Normally flights at dusk offer very little in terms of natural beauty. These further become gloomy affairs when thin occupancy rules the roost. After initial setback in form of gradual rise in altitude, a silver lining comes by way of sight of twinkling lights down below. These, nevertheless, disappear from view in no time.
The experience gained in Flight No. SG 894(Guwahati- Delhi) on 12th May 2011, however, came as a breath of fresh air. The half empty aircraft gained its expected altitude within 15 minutes. Though sky was clear at take off and one was craving to see the panoramic view of the gigantic Brahmaputra, it was the rugged beauty of thick black and white cloud formations that actually stole the show. The view in the fading orange light was not only eye catching, it was also awesome. The horizon was at its best, with five prominent colours - orange, yellow, green, blue and black making a candid statement. It was a rare opportunity to see nature in its absolute glory. It restored my mind, body and spirit after a hectic day. Despite a ban on in-flight photography, I cannot resist the temptation to take half a dozen shots of this incredible scenario.
My romance with the wonderful sight gets a temporary setback when a tall, slim and smart hostess offers a non-vegetarian dinner packet upon struggling a bit to pronounce my surname. I am impressed once again with Rekip, whose alert and sincere acumen ensured delivery of this hot packet, of course on payment. My request for a vegetarian meal in place of a non-vegetarian one is quickly acceded to. When asked to divulge the reason, a streak of smile is visible on the face of the teenaged hostess. She is informed that the vegetarian packet was being ‘saved’ for D.T. who loves hogging the plane food even if it is at the dead of the night. One of such ‘savings’ figured prominently under the title “Caught in thin air” in one of the national dailies in October 1999. The direction of the flight was opposite this time. The view outside gave an impression that the air craft was now plying through thick clouds. It prompted occasional announcements from the pilot and crew -“Please fasten your seat belts; please do not walk down the aisle; please do not use the rest-room”, etc.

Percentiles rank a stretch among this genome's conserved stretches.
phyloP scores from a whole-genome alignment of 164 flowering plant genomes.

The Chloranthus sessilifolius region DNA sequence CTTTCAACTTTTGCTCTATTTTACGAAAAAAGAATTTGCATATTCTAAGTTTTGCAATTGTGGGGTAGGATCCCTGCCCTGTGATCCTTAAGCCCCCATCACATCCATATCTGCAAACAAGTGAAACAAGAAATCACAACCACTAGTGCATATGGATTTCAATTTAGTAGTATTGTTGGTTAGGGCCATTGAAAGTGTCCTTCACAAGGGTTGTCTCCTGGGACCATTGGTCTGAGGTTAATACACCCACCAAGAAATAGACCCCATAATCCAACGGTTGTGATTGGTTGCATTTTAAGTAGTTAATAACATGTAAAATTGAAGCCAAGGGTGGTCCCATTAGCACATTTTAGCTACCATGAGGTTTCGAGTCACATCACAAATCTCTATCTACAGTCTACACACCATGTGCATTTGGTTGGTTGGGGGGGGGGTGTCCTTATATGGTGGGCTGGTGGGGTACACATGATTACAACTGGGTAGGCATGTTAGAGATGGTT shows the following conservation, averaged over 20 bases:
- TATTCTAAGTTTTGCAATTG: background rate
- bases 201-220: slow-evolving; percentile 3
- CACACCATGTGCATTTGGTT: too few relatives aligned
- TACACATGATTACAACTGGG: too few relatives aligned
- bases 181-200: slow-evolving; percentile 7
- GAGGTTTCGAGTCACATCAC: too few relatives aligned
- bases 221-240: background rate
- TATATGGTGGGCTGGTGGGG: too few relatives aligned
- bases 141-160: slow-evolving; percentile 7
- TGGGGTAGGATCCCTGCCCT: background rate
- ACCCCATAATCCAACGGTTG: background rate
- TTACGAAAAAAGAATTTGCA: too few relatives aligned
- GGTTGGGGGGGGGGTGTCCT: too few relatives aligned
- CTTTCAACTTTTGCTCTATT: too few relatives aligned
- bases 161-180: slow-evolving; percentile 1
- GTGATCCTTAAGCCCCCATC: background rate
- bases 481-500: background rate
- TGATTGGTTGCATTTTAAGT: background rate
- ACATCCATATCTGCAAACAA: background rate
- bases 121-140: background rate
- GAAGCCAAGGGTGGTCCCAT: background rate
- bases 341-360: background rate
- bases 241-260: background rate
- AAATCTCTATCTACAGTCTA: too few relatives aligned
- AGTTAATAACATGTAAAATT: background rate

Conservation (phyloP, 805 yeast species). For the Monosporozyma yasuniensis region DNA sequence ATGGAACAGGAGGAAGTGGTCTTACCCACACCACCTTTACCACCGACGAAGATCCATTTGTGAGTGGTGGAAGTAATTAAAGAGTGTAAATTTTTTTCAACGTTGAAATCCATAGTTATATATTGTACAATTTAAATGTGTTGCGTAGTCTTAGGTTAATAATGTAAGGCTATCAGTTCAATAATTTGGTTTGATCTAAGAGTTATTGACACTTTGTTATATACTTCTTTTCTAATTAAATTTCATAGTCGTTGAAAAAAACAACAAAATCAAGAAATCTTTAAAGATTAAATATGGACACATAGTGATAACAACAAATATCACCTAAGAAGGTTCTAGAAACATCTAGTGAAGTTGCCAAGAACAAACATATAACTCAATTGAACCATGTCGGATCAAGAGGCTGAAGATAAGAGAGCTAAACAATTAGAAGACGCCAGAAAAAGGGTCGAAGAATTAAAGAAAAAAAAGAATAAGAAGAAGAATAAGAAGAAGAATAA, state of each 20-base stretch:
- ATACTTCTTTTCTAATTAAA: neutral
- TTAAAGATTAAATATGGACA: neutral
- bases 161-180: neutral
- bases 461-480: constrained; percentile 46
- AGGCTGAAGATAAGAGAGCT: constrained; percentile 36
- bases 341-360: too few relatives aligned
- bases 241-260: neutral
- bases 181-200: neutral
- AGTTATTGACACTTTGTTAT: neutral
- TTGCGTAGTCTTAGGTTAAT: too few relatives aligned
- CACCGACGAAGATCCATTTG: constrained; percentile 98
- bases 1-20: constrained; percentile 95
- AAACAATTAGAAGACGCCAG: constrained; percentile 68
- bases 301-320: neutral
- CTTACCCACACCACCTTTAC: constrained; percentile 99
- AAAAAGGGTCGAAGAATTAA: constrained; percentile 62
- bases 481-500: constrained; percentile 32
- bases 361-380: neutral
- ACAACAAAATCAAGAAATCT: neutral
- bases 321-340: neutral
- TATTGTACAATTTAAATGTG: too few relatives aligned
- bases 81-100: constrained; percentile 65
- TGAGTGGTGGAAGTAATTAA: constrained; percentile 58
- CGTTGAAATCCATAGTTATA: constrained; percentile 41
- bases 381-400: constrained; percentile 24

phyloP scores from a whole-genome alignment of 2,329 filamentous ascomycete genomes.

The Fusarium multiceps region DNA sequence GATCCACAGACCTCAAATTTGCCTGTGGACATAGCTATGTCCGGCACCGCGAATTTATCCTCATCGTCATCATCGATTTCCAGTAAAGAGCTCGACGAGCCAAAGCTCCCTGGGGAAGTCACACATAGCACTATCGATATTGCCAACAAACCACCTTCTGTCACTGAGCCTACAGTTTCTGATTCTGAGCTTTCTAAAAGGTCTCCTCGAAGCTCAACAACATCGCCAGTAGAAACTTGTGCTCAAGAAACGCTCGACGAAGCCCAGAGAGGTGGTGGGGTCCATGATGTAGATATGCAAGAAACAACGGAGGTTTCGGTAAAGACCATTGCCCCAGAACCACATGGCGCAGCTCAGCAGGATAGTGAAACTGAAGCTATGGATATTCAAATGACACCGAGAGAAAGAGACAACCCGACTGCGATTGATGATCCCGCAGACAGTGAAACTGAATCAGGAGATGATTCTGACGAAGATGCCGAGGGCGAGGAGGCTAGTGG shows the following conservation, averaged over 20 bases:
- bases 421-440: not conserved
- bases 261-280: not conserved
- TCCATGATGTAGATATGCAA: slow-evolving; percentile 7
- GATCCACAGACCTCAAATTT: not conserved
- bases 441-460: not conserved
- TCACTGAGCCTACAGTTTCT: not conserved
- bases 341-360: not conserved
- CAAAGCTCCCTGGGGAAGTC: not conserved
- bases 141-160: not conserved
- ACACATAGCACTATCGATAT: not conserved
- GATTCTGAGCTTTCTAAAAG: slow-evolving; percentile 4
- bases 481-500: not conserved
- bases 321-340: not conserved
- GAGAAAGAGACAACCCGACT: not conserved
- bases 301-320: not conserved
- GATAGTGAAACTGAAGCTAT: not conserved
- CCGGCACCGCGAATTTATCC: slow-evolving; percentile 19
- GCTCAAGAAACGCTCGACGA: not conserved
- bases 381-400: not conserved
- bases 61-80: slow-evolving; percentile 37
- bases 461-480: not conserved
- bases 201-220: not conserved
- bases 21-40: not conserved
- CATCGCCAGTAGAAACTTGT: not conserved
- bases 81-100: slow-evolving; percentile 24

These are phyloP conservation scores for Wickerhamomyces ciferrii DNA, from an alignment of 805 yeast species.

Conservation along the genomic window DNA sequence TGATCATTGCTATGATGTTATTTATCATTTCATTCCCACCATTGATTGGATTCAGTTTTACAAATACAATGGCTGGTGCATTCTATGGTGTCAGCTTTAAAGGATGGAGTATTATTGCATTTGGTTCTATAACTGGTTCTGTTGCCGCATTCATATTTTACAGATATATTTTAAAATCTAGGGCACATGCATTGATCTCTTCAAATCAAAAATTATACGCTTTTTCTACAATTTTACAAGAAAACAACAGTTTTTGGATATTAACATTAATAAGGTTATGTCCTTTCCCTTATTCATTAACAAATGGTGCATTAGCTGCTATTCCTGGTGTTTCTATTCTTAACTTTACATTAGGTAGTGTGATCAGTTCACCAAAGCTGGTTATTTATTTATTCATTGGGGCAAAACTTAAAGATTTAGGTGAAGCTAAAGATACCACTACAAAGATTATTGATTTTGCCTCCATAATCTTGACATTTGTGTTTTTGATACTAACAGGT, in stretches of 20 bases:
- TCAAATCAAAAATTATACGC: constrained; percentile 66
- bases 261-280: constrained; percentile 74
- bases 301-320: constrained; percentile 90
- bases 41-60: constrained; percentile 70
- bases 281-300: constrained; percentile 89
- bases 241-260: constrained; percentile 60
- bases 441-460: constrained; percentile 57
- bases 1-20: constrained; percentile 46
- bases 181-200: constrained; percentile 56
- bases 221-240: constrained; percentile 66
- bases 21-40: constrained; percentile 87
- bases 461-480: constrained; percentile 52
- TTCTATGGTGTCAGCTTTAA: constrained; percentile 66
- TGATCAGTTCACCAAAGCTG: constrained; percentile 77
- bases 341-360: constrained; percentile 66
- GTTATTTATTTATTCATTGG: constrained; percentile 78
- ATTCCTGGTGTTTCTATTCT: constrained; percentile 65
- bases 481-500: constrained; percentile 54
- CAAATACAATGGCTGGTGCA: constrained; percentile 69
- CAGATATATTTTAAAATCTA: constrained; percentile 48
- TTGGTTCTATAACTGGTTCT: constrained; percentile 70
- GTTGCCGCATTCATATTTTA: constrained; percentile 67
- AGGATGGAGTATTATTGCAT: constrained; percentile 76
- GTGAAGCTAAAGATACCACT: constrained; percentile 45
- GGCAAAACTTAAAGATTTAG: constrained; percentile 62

By the time we complete sixty minutes, it is pitch dark. Couple of snow peaks, including Mount Kanchenjunga, that were visible in the beginning, are not to be seen. All of a sudden, the aircraft takes a sharp turn. We go up, somewhat lose balance and are placed far away from the colourful horizon. Within a few minutes, we have a reverse experience, while we go down. The feeling was worth remembering. The scenario was worth a watch. The swing reminded me of Sky Diving or Bungee Jumping that one has always admired on T.V. but, perhaps, never experienced. The exposure was bound to inspire an artist or a painter. It was a full blown visual fantasy. I indulge in serenity that the sky offers and sit comfortably without any company on seat no. 6 F to soak in overall freshness. The occasional air bumps do not deter my elated spirits.
When I feel a bit hungry, two crisp round cookies, a bar of Perk chocolate and a glass of piping hot coffee are offered by a smiling steward. Having such a tasty beverage at 35,000 feet has its own advantages. Soon after struggling with a prominent daily and a non-descript magazine, I pretend to sleep, to be woken up in time with the sight of neighbourhood of Delhi, bathed in the glow of innumerable but artificial sodium vapour lights. This means that I am finally cut off from the natural, colourful horizon. The announcement regarding Delhi temperature being 390C at night (?) as opposed to 180C at Guwahati dampens my spirits. As if this was not enough, the approach to the earmarked runway takes longer than expected.
At 8.42 PM, when air craft was barely 500 feet above ground and that its stationary sisters were distinctly visible, our air craft, in a spur of moment, began gaining height once again and got diverted to dark sky in no time. Sharp at 8.52 PM, the Commander informs that the instruction of Air Control to move to runway no. 3 was given at the last moment. But for the expert handling by him, you could not possibly have read this brush with nature and adventure.
We had a miraculous escape, though most of the passengers were immune or oblivious to the gravity of the situation. It was strange, yet true. On reaching ground at 9.30 PM, I thank the Almighty. Fourteen years down the line, I witness some change when I enter my Delhi home. On the last occasion my people did not know the contents and intricacies of the story “Caught in thin air”, when I had dashed to Delhi, braving a dusty sky from the west. Coming out of thick clouds, on the contrary, I had entered the national capital from the east this time. In 1997, my little son was sleeping to glory. Now being an adult, he was deeply engrossed in studies. DT, who had instantly grabbed the ‘saved’ dinner packet once, gleefully accepts the Spice Jet packet but does not show any inclination to consume. Perhaps the mobile phone message had made all the difference. They were already aware of tense moments of a flight which had more fun than fantasy. In the changed circumstances, praying to God was collective and more passionate. One can write and write but sharing some exciting and memorable moments in a concise way is a good food for thought for posterity. I suppose, that keeps one kicking and away from complacency. (20/05/2011)